June 20, 2018
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Knox County towns eye regional services

By Stephen Betts, BDN Staff

ROCKLAND, Maine — General assistance to the poor, animal control, solid waste and grant writing were among the services that municipal officials from across Knox County discussed as possible items that could be done on a regional basis.

Selectmen and town managers from the county met July 16 with the Knox County commissioners to consider possible coordination of services between municipalities and the county.

Commissioner Carol Maines noted that the last time such a meeting was held — two to three years ago — there was concern by some municipalities that administration of regional services by the county was either a power grab or that there was no need for county government.

There were no comments of that type at last week’s meeting.
Maines said she was surprised when the county referendum to borrow money for expansion of the public safety complex and improved communications equipment was approved by voters in November.

County Commission Chairman Roger Moody said he doubted there would be any savings if the state were to take over duties performed by county government such as deeds or probate.

“I’m not sure there is any more wisdom at the state level,” he said.

In regard to regional services, Rockport Town Manager Robert Peabody suggested the communities consider a shared general assistance office.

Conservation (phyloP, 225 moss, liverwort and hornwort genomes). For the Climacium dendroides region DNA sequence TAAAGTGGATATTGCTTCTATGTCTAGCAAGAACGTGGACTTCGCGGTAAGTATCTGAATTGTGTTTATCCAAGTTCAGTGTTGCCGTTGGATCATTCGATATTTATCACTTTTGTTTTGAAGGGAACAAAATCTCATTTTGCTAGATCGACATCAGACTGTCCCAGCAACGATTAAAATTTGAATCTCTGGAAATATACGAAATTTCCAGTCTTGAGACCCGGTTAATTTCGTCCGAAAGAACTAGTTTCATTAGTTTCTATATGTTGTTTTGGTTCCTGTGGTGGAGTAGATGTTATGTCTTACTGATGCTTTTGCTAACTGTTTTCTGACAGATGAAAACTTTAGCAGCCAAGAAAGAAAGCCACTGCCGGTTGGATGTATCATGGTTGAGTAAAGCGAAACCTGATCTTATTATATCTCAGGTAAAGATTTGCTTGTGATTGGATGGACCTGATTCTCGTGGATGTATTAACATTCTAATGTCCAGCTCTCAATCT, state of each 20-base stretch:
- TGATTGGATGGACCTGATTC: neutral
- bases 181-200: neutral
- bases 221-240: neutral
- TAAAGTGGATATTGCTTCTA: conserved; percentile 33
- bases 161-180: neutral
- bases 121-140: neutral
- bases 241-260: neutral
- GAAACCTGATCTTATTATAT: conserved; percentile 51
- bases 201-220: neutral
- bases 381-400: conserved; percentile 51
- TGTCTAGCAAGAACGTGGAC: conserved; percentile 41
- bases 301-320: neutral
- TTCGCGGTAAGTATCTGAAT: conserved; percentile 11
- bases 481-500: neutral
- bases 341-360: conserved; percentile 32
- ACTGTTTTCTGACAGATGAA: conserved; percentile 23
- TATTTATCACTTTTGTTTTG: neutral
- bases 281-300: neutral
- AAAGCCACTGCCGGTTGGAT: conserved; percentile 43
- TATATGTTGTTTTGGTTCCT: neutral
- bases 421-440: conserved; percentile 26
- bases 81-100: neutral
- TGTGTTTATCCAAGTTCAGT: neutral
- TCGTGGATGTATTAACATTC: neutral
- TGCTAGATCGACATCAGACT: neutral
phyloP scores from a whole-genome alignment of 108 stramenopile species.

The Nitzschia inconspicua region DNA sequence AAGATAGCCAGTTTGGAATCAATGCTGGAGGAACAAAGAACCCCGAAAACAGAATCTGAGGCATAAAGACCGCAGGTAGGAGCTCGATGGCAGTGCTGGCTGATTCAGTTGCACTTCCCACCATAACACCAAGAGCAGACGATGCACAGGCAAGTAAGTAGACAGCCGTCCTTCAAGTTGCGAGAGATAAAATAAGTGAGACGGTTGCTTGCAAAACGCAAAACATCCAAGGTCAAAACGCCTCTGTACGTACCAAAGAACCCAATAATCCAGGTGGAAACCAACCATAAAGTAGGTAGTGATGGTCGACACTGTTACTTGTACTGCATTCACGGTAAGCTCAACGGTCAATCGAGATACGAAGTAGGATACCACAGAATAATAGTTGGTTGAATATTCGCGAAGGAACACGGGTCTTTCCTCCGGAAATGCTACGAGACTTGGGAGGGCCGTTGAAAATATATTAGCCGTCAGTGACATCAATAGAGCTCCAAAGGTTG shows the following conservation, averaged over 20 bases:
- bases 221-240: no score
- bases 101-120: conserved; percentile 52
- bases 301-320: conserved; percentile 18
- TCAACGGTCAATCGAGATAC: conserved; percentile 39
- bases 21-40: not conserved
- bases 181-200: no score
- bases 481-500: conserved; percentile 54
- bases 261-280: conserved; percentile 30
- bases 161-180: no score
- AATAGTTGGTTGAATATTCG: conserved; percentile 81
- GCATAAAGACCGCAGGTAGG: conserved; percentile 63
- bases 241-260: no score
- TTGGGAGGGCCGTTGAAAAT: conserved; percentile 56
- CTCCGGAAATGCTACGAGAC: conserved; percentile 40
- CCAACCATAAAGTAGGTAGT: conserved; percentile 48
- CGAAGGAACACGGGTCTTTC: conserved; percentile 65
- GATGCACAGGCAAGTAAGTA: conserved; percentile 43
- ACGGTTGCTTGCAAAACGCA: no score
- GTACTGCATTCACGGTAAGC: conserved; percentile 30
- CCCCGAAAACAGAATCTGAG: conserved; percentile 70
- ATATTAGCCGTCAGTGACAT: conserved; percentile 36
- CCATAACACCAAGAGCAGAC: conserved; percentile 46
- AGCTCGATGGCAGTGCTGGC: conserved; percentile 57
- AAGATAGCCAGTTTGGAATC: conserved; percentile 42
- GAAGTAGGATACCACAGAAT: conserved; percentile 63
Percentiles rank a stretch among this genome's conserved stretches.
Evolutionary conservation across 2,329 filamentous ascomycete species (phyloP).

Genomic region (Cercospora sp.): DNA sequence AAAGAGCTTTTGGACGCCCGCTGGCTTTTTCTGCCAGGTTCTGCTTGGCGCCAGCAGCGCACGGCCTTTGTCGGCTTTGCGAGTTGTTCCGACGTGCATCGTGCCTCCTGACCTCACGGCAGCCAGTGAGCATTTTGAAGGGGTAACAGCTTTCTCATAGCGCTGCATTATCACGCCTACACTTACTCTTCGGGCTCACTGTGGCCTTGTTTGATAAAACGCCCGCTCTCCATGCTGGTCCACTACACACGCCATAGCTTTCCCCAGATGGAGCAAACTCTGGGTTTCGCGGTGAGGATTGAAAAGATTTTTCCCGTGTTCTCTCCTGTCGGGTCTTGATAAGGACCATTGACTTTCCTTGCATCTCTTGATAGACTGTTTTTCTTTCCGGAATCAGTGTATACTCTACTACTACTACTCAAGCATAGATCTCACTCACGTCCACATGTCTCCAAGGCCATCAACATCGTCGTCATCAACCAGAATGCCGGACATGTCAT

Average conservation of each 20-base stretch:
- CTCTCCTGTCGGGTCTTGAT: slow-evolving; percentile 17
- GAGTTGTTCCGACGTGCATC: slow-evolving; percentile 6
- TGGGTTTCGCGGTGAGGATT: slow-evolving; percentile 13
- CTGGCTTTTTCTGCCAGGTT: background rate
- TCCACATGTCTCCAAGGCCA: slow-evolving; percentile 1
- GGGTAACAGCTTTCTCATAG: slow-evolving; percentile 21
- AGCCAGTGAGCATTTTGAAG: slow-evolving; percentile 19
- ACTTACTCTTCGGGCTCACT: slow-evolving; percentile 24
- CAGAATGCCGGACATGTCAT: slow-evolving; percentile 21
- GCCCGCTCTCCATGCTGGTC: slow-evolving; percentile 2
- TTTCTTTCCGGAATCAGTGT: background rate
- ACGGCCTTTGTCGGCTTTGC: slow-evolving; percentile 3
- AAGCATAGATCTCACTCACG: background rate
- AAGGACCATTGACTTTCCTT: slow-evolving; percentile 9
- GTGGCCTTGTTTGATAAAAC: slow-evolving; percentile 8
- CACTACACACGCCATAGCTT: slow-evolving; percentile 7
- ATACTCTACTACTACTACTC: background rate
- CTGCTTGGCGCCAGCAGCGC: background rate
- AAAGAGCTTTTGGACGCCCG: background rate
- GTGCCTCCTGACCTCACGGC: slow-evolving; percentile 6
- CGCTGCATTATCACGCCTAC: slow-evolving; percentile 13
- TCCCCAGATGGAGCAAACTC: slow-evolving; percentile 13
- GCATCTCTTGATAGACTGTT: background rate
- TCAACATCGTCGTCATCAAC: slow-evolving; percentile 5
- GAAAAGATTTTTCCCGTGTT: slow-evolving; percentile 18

Peabody said handling general assistance requests is one of the more difficult parts of the job. He said no community in Knox County has a full-time general assistance director and a countywide post might offer benefits.

“There could be a common standard for Knox County and this might stop people going from town to town to try to get benefits,” he said.

Owls Head Selectwoman Nancy Colson noted she has chased down people at 4 a.m. to prove they were lying on their application for general assistance.

Maines said having just one office in the county could be a hardship for some recipients, particularly if they do not drive.

Animal control also was discussed at length by municipal officials.

County Commissioner Andrew Hart noted that the county would need to have more than one person do the job for the entire county.

“If you have a call about a cow in the middle of the road in St. George and a dog bite in Washington, what do they do?” Hart asked.

South Thomaston Selectman Jeff Northgraves said it would not be cost-effective once more than one person was hired.

Warren Selectman Dan Davey noted that the town has an animal control officer and an assistant, and they are busy.

Thomaston Selectman Peter Lammert said the animal control officers will be even busier now that towns allow residents to set off fireworks. He said dogs will go into panic when they hear the fireworks go off in their neighborhoods.

There was little support voiced by municipal officials for a regional code enforcement office.

Maines suggested that it would easier for builders since there would be one set of standards.

Moody noted after the meeting that one area where the county could provide assistance is grant writing.

Washington Selectman Donald Grinnell had noted that small towns could use that service since they don’t have the time or expertise to write grants.

Moody said the one area the parties agreed on is for the county to organize a meeting for town officials to meet with local legislators on areas of common concern.

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